- Formatting: Now that you have more content to use in your arrangement, the next step is to find a format that will fit the song you're using. Rarely do you want to start a song without a four to eight bar introduction. It helps to establish key, tempo and style for the listener as well as for the performer. If you have the sheet music for your songs or a book that reproduces the sheet music, the original introduction is likely included. You can use this as a template for the introduction you want to include for a particular song. Follow the introduction with the verse. Unless the music specifically places the chorus up front, starting with the verse allows you more latitude in what you can do before you establish the most familiar part of the song. In my performance of In My Merry Oldsmobile, I apply rubato to the first verse, which contrasts with the establishment of tempo in the chorus. Then I take part of the second verse into 4/4 time to contrast with the 3/4 found throughout the piece. The verses allow me this latitude where simply playing the chorus repeatedly will not. In the case of ensemble performances, as opposed to solo piano, the verse is usually played just once, and often in the middle of the arrangement. This will occasionally work with piano alone, but is less interesting and lacks the flexibility of arrangement, much less the story-telling elements made available by putting the verse first. It also adds a bit of mystery, and can become a guessing game for the listener as well.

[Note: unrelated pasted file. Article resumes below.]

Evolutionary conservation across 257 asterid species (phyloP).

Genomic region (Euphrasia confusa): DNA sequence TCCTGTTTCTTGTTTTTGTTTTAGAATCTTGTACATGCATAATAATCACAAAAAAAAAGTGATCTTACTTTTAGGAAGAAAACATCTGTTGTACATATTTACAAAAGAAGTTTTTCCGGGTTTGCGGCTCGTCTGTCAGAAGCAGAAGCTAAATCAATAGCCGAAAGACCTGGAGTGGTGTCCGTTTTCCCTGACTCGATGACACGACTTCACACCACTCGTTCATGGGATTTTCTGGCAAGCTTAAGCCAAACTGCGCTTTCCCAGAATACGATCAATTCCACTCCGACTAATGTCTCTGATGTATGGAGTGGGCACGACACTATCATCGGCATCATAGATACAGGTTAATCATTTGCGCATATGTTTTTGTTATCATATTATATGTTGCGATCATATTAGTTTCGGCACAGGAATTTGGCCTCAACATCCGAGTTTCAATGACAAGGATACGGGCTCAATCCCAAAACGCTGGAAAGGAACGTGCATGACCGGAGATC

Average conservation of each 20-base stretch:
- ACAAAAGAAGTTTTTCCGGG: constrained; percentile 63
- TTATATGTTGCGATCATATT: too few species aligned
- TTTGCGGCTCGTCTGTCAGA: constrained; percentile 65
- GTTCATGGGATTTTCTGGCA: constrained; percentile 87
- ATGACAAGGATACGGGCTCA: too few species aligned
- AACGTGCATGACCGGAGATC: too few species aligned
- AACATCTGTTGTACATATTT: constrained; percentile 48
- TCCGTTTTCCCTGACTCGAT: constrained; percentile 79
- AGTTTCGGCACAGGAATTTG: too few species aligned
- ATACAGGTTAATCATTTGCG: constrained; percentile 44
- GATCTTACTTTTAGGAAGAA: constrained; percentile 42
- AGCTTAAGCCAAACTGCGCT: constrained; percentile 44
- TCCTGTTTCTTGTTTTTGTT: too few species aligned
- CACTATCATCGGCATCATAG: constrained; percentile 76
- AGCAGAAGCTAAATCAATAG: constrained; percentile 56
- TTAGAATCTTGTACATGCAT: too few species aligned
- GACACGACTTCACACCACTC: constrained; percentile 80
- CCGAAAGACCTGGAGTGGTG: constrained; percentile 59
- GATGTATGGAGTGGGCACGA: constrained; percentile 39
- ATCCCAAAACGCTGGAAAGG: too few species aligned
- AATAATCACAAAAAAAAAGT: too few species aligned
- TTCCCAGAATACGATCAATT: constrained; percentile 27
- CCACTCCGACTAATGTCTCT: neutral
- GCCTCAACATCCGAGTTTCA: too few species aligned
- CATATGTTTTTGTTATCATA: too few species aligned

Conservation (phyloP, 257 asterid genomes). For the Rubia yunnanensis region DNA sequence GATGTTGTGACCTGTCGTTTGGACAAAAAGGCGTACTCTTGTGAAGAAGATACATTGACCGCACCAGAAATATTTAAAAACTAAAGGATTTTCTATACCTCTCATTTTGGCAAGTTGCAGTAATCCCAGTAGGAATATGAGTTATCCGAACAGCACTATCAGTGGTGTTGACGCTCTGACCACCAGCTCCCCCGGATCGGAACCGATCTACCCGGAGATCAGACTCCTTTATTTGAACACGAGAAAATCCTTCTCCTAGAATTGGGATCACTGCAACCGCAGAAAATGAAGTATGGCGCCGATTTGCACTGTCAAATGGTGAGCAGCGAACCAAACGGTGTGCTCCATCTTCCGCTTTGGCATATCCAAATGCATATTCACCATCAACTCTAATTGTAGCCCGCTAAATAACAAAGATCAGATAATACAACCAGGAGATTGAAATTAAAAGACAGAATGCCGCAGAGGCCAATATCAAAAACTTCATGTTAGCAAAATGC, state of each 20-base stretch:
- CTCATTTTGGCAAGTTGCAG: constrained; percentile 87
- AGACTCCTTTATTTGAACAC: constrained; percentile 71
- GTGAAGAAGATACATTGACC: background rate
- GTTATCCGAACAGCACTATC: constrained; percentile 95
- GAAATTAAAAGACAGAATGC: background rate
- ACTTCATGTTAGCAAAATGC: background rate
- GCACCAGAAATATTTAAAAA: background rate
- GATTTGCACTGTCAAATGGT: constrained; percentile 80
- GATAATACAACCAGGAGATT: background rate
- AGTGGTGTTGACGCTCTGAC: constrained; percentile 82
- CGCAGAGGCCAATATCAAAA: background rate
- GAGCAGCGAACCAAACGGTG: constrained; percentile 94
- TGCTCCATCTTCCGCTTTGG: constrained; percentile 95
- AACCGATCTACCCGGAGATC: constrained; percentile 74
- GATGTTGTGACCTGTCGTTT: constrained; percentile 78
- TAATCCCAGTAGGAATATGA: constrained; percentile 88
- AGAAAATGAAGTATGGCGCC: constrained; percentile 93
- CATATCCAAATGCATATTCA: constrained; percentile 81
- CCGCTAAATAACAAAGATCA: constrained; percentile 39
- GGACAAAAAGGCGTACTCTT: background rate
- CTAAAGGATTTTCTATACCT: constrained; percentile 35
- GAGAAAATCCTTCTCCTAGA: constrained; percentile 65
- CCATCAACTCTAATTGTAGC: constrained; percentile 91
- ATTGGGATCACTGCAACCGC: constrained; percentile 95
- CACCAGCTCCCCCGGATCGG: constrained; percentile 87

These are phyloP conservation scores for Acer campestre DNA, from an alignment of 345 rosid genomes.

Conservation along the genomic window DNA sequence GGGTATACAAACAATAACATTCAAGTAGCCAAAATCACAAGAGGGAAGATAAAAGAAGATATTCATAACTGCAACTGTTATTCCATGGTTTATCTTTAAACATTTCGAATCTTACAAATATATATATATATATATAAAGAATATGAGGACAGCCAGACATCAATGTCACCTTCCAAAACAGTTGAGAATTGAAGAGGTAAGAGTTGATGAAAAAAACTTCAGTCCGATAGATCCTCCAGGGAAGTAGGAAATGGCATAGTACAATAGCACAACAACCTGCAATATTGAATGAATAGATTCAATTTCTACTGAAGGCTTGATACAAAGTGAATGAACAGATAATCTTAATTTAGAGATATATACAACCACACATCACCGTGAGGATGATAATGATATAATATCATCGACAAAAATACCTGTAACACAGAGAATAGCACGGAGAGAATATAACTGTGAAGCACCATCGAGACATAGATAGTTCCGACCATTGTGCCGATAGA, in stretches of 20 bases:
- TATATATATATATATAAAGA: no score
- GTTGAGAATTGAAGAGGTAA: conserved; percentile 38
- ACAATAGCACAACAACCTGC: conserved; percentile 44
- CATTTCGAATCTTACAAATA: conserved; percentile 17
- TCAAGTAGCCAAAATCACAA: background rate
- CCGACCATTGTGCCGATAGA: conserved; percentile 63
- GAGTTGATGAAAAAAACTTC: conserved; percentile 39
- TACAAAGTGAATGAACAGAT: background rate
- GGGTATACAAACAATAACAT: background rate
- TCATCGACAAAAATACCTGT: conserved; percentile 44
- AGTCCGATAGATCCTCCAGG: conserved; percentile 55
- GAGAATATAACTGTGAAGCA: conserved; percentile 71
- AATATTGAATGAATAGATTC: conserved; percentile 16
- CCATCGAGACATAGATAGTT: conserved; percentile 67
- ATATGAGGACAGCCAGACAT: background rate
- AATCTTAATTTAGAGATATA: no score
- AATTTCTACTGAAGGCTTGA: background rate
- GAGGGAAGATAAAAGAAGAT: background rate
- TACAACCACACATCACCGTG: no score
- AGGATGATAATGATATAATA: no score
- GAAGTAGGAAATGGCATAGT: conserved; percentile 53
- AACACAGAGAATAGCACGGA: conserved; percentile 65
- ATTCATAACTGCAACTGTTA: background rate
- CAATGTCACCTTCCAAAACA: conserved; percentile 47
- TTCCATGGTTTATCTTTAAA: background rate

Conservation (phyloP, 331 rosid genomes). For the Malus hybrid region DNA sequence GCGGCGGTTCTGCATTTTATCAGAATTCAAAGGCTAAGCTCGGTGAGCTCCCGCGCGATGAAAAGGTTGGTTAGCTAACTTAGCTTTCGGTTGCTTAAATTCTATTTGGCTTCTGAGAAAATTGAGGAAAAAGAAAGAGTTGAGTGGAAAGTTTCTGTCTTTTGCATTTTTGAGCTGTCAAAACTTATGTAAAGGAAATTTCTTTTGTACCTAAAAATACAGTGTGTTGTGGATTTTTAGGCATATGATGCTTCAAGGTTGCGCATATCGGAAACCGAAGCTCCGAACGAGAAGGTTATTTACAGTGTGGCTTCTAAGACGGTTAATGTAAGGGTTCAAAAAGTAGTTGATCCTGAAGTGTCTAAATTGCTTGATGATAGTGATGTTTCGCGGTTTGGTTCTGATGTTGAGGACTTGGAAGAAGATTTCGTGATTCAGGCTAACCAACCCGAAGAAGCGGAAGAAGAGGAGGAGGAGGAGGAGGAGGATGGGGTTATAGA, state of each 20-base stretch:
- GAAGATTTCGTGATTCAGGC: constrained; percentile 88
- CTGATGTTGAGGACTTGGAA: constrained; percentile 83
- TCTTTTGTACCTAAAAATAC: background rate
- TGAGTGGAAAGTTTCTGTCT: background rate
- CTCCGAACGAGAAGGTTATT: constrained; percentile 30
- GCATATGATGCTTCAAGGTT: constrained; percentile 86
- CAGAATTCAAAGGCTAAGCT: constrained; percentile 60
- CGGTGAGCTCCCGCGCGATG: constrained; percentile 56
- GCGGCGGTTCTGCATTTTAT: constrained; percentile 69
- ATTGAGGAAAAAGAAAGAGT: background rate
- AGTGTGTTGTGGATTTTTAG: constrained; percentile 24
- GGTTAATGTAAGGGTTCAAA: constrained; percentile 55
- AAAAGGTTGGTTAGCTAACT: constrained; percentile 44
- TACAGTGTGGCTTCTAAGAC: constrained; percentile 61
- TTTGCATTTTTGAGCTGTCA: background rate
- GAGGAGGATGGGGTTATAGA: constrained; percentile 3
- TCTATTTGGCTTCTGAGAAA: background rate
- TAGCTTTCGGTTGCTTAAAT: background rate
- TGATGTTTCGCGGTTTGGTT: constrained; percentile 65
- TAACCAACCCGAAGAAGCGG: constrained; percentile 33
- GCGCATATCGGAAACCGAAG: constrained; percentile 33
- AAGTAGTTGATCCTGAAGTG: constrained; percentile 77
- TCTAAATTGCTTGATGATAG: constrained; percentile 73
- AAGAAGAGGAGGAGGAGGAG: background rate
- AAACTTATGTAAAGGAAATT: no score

When you reach the chorus, you can usually play it through at least two times before playing the verse again, applying some form of improvisation or alteration to the second iteration. In the case of some thirty-two bar choruses, it may be better to save your repeats until after a second iteration of the verse. In the case of either sixteen or thirty-two bar choruses, you may also go back to the last half of that chorus for your repeat. If you are singing the piece, a piano solo repeat or break between the first and second verses is advisable, and allows you to show off your playing technique. It also adds to the contrast that can create interest in your performance. On most songs, with the exception of the more tender ballads, try to end big. Big chords; lots of sound; high notes; etc. Modulate upwards either for the last chorus or in the middle of it if possible. All of these techniques are applied to my ensemble performance of Bill Bailey, Won't You Please Come Home. On ballads, however, you can still go at it on the last chorus using your best audlin style, but bring it down at the very end and apply soft dynamics and rubato for an effect that should make most of your audience weepy if correctly applied. Listen to my renditions of M-O-T-H-E-R or Sonny Boy to hear what I am referring to.
- Quotes: You can sometimes add interesting facets to a piece through the quoting of other familiar melodies. If you want to be this adventurous then make certain the piece you are quoting from falls within most of the guidelines included here.